Easy access to vaccination was important for adherence during the 2016–2019 HPV catch-up vaccination in Norway
Peer reviewed, Journal article
MetadataVis full innførsel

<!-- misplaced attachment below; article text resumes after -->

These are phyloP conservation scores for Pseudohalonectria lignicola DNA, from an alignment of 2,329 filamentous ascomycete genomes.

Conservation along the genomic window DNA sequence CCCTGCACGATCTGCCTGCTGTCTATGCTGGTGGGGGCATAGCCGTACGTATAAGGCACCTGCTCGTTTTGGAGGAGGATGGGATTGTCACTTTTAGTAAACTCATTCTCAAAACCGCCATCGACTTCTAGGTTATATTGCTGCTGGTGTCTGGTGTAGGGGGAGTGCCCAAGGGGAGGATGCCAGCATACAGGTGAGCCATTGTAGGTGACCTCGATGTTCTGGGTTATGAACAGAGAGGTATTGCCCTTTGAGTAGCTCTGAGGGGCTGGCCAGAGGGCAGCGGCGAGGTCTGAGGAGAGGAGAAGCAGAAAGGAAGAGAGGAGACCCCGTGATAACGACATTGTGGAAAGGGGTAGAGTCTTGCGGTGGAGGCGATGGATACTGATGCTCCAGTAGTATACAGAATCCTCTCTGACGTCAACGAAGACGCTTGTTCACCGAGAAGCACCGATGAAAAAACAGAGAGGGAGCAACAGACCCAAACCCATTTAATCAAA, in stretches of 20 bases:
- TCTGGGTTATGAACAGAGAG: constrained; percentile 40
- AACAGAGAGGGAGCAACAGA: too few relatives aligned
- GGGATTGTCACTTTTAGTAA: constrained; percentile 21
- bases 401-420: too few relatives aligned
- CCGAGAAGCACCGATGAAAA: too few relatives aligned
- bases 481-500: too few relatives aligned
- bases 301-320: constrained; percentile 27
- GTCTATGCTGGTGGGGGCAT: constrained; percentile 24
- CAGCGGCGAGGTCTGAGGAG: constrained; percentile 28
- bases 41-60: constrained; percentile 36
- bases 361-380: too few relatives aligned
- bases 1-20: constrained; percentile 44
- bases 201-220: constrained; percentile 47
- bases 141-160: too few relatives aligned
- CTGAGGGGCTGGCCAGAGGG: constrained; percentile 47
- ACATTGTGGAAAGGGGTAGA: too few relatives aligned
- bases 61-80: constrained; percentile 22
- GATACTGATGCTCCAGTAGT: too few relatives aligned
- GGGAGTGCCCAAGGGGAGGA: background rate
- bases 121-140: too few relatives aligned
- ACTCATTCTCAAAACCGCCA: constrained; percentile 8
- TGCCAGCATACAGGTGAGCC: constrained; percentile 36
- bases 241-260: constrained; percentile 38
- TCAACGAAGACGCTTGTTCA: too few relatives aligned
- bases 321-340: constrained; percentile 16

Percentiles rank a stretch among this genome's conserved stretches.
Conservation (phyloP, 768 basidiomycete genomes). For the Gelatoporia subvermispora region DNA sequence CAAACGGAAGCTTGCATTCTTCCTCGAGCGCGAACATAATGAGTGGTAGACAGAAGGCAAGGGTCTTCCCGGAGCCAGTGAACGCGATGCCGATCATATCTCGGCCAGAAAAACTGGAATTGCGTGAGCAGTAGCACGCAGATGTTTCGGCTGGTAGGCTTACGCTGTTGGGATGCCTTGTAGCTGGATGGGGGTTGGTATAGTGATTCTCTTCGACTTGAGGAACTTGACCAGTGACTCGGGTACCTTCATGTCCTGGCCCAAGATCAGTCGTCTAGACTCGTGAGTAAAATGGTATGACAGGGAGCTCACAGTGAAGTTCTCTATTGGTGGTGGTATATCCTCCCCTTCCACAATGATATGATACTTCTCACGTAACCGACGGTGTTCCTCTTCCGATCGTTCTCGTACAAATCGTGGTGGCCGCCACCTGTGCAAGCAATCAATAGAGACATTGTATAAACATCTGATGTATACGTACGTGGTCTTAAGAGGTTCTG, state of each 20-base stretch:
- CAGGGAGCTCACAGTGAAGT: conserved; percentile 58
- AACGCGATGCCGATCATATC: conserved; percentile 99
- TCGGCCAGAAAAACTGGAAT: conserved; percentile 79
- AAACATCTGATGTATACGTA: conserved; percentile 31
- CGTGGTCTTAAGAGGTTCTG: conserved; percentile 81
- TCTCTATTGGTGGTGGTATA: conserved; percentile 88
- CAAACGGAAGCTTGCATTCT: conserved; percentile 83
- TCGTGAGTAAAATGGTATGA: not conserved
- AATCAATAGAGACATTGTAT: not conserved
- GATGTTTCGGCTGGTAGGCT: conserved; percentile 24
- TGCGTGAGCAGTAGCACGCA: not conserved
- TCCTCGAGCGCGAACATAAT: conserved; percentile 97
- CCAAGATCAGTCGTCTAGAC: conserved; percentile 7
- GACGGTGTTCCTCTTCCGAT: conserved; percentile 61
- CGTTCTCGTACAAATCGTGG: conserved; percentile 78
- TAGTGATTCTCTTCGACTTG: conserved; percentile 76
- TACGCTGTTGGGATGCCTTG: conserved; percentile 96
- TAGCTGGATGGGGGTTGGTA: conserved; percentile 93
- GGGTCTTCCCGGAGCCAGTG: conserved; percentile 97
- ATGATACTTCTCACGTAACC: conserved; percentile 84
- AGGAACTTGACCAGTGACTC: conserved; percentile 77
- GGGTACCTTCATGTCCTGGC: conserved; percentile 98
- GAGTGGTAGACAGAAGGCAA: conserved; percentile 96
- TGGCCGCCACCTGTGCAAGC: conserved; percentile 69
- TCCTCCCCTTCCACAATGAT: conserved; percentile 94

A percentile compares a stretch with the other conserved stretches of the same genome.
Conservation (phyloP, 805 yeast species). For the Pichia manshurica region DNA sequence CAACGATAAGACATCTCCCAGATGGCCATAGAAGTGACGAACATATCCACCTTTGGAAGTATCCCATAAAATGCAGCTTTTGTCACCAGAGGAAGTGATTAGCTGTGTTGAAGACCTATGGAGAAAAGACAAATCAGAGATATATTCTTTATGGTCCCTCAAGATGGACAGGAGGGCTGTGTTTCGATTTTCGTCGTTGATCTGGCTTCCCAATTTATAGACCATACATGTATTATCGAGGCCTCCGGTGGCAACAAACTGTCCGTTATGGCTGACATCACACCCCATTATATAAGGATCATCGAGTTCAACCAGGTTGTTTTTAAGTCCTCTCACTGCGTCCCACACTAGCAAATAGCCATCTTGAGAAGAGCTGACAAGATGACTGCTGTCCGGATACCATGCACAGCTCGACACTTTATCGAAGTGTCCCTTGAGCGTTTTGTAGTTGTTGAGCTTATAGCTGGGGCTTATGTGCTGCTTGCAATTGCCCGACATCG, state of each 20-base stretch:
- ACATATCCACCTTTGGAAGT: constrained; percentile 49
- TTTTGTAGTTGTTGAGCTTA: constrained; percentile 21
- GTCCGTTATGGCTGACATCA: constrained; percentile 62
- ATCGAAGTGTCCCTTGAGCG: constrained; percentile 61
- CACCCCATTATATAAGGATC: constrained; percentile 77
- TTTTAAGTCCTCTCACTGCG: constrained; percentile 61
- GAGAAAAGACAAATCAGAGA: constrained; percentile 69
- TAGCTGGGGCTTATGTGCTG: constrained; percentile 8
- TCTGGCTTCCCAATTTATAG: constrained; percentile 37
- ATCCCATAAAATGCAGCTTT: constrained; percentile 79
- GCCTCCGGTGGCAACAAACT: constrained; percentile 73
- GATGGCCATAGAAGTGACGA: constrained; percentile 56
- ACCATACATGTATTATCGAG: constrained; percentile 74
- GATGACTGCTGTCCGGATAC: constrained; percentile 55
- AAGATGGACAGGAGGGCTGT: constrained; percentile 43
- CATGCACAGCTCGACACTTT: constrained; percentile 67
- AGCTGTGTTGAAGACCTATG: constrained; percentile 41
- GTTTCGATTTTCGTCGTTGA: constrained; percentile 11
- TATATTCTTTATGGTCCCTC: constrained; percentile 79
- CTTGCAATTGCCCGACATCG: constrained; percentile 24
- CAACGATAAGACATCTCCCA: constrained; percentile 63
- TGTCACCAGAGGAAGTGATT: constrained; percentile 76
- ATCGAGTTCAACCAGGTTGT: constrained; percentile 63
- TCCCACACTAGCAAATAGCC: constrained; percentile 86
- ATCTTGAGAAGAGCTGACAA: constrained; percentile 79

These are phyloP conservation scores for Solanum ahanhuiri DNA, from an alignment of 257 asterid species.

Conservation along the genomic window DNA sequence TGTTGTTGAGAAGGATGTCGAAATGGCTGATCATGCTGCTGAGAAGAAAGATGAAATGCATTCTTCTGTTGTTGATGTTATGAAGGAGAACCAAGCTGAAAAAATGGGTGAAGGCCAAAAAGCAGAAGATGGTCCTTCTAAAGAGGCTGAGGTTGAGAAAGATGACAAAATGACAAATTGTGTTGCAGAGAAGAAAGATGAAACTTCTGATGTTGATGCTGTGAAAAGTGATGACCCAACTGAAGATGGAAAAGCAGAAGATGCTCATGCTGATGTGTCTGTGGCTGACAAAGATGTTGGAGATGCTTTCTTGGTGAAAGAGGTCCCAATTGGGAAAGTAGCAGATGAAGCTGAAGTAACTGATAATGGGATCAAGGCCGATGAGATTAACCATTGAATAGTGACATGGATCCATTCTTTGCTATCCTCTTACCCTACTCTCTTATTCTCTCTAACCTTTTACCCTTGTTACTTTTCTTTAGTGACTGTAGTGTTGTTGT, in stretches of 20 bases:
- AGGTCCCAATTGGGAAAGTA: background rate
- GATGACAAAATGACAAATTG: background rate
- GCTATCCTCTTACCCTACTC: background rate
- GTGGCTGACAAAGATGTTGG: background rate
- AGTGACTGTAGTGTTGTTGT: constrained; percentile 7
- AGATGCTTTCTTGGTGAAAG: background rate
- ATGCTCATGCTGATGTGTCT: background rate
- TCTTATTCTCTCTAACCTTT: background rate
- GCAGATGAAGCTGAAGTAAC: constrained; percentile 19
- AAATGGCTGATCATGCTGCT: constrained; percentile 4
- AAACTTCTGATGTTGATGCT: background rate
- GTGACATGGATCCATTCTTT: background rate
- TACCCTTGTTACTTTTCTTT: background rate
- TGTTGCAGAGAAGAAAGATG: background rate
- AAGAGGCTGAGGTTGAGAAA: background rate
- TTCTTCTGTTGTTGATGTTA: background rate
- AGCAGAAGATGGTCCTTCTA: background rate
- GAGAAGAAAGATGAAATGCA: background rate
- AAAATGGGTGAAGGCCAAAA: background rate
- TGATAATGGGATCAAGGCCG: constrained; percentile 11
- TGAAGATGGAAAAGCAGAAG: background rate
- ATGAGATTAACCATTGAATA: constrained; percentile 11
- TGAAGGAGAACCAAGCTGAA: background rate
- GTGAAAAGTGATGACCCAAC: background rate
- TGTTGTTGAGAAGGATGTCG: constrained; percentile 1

Between September and October 2019, the Norwegian Institute for Public Health (NIPH) surveyed women born between 1991 and 1996 who were offered catch-up vaccination for human papilloma virus (HPV). The aim was to identify determinants of vaccine schedule adherence. A random sample of 10,000 women who were offered catch-up vaccination were invited to participate in the survey. We defined adherence as receiving all three doses. Determinants of HPV vaccination adherence were investigated using descriptive, univariable and multivariable logistic regression analyses providing adjusted odds ratios (aOR). Data from 3,762 respondents who received at least one dose were included. Overall, 92.1% (95% CI = 89.3–91.9) of those initiating vaccination adhered to the complete schedule. The following factors were significantly associated with HPV vaccination adherence compared to non-adherence: country of origin (aOR = 0.43; 95% CI = 0.47–0.97), having children (aOR = 0.51; 95% CI = 0.35–0.73), ease of finding out where to get vaccinated (aOR = 1.94; 95% CI = 1.69–2.23), preference for receiving information from health authorities (aOR = 1.37; 95% CI = 1.04–1.81) and vaccination being readily available (aOR = 2.28; 95% CI = 1.50–3.37). Information from NIPH via SMS and social media were negatively associated for Norwegians (aOR = 0.68, 95% CI = 0.46–1.01) and positively associated for those whose country of origin was not Norway (aOR = 1.48, 95% CI = 0.69–3.14; not significant). Those who did not adhere to the full vaccination schedule reported that they had forgotten (40.4%; 95% CI = 33.5–47.8) or had no time (32.9%; 95% CI = 26.2–40.4). Despite NIPH’s targeted communication campaign, the main barriers for HPV vaccination adherence were difficulty to find out where to get the vaccine, forgetting to take the vaccine or not having time to complete the schedule.